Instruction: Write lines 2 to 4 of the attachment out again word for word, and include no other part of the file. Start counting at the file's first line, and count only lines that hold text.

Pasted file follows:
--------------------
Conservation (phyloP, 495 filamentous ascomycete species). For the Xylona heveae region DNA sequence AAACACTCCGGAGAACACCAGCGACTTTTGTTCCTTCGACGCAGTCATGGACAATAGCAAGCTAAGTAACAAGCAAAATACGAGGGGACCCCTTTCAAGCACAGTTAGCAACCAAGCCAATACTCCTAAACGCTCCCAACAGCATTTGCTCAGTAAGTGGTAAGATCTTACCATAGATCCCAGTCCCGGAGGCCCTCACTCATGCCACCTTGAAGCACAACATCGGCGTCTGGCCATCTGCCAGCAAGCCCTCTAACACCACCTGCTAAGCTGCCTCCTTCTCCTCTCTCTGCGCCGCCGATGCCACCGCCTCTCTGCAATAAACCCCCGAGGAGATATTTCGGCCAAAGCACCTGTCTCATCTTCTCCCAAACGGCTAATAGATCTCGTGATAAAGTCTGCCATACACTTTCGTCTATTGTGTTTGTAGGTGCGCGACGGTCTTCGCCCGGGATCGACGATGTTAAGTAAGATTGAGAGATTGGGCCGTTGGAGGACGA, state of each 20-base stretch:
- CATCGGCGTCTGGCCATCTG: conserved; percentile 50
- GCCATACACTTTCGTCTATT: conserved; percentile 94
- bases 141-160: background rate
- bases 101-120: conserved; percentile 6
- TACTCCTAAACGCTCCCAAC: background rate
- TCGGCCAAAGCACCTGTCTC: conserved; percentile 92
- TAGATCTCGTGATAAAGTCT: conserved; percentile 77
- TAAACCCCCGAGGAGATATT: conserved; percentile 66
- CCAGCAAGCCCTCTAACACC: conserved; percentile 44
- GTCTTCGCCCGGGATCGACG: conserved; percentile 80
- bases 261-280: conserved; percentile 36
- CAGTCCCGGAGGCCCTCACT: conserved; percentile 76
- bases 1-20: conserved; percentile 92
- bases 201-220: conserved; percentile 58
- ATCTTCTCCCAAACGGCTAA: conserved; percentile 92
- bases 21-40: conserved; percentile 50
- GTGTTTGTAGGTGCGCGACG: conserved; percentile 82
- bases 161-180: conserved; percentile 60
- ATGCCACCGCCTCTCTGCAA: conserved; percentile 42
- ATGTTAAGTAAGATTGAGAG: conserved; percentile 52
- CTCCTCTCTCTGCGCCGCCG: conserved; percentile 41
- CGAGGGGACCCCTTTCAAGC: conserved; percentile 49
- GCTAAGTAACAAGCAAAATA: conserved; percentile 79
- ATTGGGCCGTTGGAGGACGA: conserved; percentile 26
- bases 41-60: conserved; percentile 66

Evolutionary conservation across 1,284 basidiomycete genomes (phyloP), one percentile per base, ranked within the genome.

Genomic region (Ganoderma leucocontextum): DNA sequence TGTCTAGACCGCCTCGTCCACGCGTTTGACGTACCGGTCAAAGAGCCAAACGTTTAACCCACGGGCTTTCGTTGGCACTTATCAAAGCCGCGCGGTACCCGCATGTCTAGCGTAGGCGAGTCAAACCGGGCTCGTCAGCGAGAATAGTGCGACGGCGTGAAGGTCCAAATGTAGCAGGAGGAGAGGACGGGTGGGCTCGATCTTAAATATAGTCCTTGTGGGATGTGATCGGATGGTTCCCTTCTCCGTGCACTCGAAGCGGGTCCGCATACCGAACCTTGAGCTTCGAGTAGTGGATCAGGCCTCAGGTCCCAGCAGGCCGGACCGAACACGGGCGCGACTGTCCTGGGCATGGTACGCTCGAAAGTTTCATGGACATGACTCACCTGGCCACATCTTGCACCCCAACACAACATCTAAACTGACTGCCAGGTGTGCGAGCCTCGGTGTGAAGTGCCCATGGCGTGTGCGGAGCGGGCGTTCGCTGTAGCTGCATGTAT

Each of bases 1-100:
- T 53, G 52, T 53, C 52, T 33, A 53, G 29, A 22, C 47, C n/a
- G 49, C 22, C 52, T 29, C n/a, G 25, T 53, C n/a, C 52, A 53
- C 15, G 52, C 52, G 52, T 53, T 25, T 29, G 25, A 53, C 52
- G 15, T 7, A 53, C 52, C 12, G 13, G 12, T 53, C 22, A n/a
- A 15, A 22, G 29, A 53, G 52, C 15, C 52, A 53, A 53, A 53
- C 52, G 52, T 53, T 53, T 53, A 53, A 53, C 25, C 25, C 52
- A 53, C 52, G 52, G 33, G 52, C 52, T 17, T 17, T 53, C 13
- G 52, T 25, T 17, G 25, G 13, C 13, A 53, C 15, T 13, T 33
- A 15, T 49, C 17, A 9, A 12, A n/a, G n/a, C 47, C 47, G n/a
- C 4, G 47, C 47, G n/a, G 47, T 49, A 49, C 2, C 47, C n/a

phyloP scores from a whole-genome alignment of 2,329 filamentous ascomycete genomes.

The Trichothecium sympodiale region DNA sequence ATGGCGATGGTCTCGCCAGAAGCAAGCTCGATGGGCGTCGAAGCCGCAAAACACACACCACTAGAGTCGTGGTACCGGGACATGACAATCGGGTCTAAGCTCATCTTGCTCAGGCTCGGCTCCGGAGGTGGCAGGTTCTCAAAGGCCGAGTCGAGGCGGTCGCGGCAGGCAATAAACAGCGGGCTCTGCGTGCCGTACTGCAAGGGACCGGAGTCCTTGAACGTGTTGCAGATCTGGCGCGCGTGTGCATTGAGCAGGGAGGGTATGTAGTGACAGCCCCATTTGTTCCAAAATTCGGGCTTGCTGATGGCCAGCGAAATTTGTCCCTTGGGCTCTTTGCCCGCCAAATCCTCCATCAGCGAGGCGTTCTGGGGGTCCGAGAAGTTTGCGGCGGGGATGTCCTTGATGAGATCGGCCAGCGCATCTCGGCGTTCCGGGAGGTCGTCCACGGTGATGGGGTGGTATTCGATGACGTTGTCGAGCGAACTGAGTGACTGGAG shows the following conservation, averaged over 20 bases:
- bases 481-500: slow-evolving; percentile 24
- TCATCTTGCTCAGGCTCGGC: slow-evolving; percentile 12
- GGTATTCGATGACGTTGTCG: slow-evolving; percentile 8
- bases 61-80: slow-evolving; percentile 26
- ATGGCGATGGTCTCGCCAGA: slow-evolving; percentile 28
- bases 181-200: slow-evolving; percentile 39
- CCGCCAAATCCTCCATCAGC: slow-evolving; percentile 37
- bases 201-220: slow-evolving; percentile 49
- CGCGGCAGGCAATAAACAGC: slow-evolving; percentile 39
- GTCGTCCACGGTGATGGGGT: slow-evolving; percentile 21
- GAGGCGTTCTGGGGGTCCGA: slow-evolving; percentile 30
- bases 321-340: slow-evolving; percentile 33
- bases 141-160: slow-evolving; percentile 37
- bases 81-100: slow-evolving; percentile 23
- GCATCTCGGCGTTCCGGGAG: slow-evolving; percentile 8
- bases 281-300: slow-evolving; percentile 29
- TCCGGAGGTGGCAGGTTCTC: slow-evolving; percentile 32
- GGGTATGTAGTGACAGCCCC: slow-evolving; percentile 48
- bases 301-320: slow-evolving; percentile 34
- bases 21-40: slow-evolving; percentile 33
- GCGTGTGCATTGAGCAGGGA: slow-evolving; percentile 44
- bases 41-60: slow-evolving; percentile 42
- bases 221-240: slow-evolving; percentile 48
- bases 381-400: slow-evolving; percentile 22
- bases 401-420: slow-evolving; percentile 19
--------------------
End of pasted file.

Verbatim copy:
- CATCGGCGTCTGGCCATCTG: conserved; percentile 50
- GCCATACACTTTCGTCTATT: conserved; percentile 94
- bases 141-160: background rate